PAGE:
Why Brian Logan Dales, the frontman of The Summer Set, is taking a solo dive to explore a new-old sound.
It’s every aspiring musician’s dream: Get discovered, sign a deal, and embark on a world tour. For Brian Logan Dales, it happened in high school. His band, The Summer Set, has toured the globe for years, writing tunes and playing crowds from the United States to Asia to Australia.
But these days, you’re more likely to find Dales on stage at a bar in Los Angeles—solo—working on new songs inspired by his childhood listening to Don Henley and Bruce Springsteen.
“I’ve been playing once a month at an LA bar,” Dales says. “The inspiration behind the songs is what I like to call ‘American Muscle’ music, like that of Don and Bruce. I’m just playing for friends with no expectations, just to see how the songs feel.”
While The Summer Set is still part of Dales’s life, he is excited about the rest and the creative freedom to try out a new sound. We caught up with him off stage, to learn more about life behind the mic, where his music is headed, and why he’ll always have a soft spot for MySpace.
For those not familiar with The Summer Set, tell us a little about how you guys got started.
I grew up in Northville, Michigan, outside of Detroit, but went to high school in Arizona, where I met musicians Stephen and John Gomez. I was an athlete at the time, but was always interested in music. We formed a band, put our songs on MySpace. [Laughs] I like to say we were the last generation of MySpace—and signed a record deal in 2007, when I was still in high school.
We released four albums between 2009 and 2016 and toured many times around the United States, United Kingdom, Australia, Southeast Asia and Europe.
Wow, you were so young. Did you guys ever think about giving the band a pause?
We did. I’m turning 28 now, but back when we were around 26, we decided to take a long break from being on the road and realized that our lives were catching up to us. It had been eight years since we started the band and it felt like one long weekend. There was a lot of pressure on us to decide what to do next, so in 2015, we sat down as a band and decided to call it a day. We decided to take some of the songs we’d been working on and do a goodbye for our fans.
What was going through your mind at this point?
I remember sitting down with my manager in August 2015 and telling him I was discouraged by music, had writer’s block, and wanted to give it up entirely. I told him I needed to turn off my phone and detach. He’d just gotten back from Alaska and encouraged me to go, so I booked my ticket for a few days later. The night before I left, I ran into a songwriter friend of mine and we started writing a song. There were no strings attached.
I went to Alaska, turned off my phone, didn’t write, and it was one of the best experiences of my life. You never want to admit to the cliché of the life-changing trip until it happens and you realize that it does exist. That’s what happened to me in Alaska.
What happened when you got home?
I started working with my friend on writing even more songs, all of them inspired by my childhood.
But what about The Summer Set?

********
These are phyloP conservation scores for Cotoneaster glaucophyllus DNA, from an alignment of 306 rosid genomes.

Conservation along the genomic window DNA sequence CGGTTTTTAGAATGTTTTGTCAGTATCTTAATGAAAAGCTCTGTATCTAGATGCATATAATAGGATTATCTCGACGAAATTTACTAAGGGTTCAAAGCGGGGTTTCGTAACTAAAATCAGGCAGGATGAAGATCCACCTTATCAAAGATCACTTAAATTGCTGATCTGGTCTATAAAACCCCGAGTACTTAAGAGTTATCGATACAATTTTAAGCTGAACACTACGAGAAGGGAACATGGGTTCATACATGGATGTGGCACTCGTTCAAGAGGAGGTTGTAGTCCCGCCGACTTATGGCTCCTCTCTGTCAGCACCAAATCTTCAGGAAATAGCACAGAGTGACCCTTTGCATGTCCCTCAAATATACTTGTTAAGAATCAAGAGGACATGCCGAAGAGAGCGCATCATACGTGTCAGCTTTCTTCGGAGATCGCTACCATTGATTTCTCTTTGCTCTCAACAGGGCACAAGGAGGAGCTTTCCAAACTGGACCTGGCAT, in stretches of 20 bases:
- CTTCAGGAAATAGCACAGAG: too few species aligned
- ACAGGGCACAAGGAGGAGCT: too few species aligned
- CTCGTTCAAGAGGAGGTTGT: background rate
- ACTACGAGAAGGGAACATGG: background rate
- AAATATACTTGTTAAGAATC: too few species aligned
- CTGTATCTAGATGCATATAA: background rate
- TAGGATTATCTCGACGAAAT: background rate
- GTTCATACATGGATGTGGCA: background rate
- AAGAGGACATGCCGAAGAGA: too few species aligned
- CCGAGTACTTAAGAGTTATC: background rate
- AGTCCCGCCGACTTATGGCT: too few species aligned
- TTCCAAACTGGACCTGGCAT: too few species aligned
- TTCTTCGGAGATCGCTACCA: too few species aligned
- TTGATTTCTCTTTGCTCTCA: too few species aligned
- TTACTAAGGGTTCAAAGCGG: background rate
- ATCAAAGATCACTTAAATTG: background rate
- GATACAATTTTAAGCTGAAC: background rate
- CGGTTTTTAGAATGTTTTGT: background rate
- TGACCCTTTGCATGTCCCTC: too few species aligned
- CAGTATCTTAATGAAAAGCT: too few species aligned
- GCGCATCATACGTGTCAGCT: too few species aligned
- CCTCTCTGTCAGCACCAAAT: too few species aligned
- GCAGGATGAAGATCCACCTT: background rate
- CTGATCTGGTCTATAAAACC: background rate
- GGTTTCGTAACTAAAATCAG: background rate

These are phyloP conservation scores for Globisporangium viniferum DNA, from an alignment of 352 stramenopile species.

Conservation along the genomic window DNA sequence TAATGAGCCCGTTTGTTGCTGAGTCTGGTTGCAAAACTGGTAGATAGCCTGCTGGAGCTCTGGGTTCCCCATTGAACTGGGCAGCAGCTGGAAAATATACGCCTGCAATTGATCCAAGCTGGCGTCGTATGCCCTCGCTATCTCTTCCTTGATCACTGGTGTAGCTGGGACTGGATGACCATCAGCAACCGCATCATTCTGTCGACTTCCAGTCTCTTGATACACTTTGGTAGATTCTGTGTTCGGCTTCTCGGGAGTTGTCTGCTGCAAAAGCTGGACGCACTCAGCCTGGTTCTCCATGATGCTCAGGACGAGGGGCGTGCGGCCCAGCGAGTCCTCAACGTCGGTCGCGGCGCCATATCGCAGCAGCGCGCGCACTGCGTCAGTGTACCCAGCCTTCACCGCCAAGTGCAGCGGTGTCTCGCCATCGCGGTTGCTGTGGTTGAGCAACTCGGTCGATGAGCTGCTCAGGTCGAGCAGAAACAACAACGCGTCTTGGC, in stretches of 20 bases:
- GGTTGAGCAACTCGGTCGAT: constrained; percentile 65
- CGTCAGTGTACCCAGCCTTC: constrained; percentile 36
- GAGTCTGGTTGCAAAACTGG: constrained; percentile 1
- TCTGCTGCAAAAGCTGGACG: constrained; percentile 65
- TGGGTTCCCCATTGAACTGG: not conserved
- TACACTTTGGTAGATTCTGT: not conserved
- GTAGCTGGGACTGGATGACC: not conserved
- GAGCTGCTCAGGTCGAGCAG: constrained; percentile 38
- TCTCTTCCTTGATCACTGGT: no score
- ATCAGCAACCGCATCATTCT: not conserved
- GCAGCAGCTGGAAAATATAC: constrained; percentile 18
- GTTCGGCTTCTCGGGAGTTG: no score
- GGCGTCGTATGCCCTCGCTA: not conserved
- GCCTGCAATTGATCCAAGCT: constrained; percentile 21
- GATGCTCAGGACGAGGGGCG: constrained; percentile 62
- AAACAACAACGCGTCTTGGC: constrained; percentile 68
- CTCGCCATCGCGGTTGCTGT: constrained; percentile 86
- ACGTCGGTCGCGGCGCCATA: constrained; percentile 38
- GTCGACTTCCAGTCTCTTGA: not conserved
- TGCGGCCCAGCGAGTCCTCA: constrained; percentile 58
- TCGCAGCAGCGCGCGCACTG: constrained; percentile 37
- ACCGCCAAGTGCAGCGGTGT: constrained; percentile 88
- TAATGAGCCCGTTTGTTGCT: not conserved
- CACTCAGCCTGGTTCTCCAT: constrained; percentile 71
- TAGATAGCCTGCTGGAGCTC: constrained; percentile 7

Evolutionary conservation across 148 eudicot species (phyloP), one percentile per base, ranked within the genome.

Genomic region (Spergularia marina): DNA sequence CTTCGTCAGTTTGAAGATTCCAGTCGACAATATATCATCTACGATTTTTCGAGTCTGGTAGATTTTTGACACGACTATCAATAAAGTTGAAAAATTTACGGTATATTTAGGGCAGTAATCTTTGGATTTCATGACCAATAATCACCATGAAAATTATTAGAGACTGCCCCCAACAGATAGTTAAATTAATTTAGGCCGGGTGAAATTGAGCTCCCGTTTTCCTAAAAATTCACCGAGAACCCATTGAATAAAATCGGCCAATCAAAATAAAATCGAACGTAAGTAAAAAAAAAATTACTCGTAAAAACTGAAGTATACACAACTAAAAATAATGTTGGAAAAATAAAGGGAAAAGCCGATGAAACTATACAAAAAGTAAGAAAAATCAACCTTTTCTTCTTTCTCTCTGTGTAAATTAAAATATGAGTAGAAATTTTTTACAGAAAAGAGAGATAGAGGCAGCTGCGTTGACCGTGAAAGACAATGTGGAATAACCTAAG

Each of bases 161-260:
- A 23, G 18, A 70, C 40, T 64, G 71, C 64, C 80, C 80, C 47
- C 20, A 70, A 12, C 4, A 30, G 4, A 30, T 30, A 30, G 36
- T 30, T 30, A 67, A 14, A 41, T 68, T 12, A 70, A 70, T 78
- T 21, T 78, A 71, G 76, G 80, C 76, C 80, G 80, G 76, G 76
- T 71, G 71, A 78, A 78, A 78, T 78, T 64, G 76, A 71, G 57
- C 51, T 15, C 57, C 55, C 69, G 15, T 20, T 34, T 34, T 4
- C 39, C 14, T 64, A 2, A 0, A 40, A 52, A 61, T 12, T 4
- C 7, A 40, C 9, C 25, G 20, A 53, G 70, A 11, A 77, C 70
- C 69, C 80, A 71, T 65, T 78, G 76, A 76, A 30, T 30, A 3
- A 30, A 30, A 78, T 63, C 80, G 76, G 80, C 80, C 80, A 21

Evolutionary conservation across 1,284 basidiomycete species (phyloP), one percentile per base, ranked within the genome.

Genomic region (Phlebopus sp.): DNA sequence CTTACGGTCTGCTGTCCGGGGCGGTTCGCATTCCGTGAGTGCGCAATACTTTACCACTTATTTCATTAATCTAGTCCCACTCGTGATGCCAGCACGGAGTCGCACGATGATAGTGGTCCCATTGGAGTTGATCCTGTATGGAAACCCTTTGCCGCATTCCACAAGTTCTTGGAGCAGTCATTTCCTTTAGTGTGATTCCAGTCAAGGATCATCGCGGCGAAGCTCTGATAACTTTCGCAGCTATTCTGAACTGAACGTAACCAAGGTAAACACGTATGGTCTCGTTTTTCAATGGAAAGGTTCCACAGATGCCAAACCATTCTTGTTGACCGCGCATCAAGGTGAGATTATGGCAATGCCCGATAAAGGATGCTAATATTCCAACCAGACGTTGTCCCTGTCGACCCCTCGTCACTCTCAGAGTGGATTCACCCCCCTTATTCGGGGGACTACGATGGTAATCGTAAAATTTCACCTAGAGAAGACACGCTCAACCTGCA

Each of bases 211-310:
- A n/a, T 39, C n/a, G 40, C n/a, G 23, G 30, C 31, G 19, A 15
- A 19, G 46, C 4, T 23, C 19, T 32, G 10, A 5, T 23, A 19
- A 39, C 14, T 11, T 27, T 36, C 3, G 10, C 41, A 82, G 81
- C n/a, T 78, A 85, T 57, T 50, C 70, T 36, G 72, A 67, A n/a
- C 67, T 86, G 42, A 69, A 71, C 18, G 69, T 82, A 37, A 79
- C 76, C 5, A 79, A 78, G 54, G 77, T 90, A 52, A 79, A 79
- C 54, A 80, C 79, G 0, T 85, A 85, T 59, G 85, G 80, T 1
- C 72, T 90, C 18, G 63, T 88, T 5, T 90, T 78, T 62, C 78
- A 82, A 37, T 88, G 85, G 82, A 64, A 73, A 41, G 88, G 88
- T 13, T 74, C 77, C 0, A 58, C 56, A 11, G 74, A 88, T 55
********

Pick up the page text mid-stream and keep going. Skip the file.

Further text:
Well, interestingly, when I got back from Alaska and we started putting together some songs for our goodbye album, we realized that they were some of the best songs we’d ever made. We decided to go on tour, and did from April through November 2016. It was one of the most rewarding things we’d ever done.
Are you now playing the songs you were working on before the tour?
Yep. The Summer Set is taking a little break, so I’m taking this opportunity to do my own thing. I love Bruce Springsteen, Third Eye Blind, Tom Petty, and I want to see that music exist again. There are no tricks; it’s just a band in a room with guitars. I’m singing about growing up in Detroit and the trials of being lonely. I’ve been living with these songs for two years—it’s exciting for them to see the light of day.
Let’s talk about clothes—important for any musician. How would you describe your personal style?[Laughs] Well, right now I’m wearing jeans with a lot of holes in them, a white shirt, red flannel and a Detroit Tigers hat. This is coming from a guy who for years would wear goofy colors and bowties on stage. I’ve learned that my real style is classic American cool.
What’s your take on American Made Supply Co.?
I love it. It’s right up my alley, with the perfectly made T-shirt. I appreciate that the products are well thought out. I got to go to the warehouse and meet J. [American Made co-founder and CEO J. Winklepleck] and was really inspired by how much he cared about detail. He cares the way I care about how a record is made.
What does it mean to you to be “American Made”?
It means to be hopeful and simple and good to each other. In the age of the Internet and our political system, people have forgotten how to just be good to each other.
And this relates to my new music. I remember how I felt about certain songs when I heard them as a child. Recently, I’ve been giving a lot of thought to disconnecting from my phone and remembering what it was like to be a kid in the suburbs of Detroit, one of the most American-made cities in the country. It means being in touch with community—and I hope to create that with my new songs.
By Katie Morell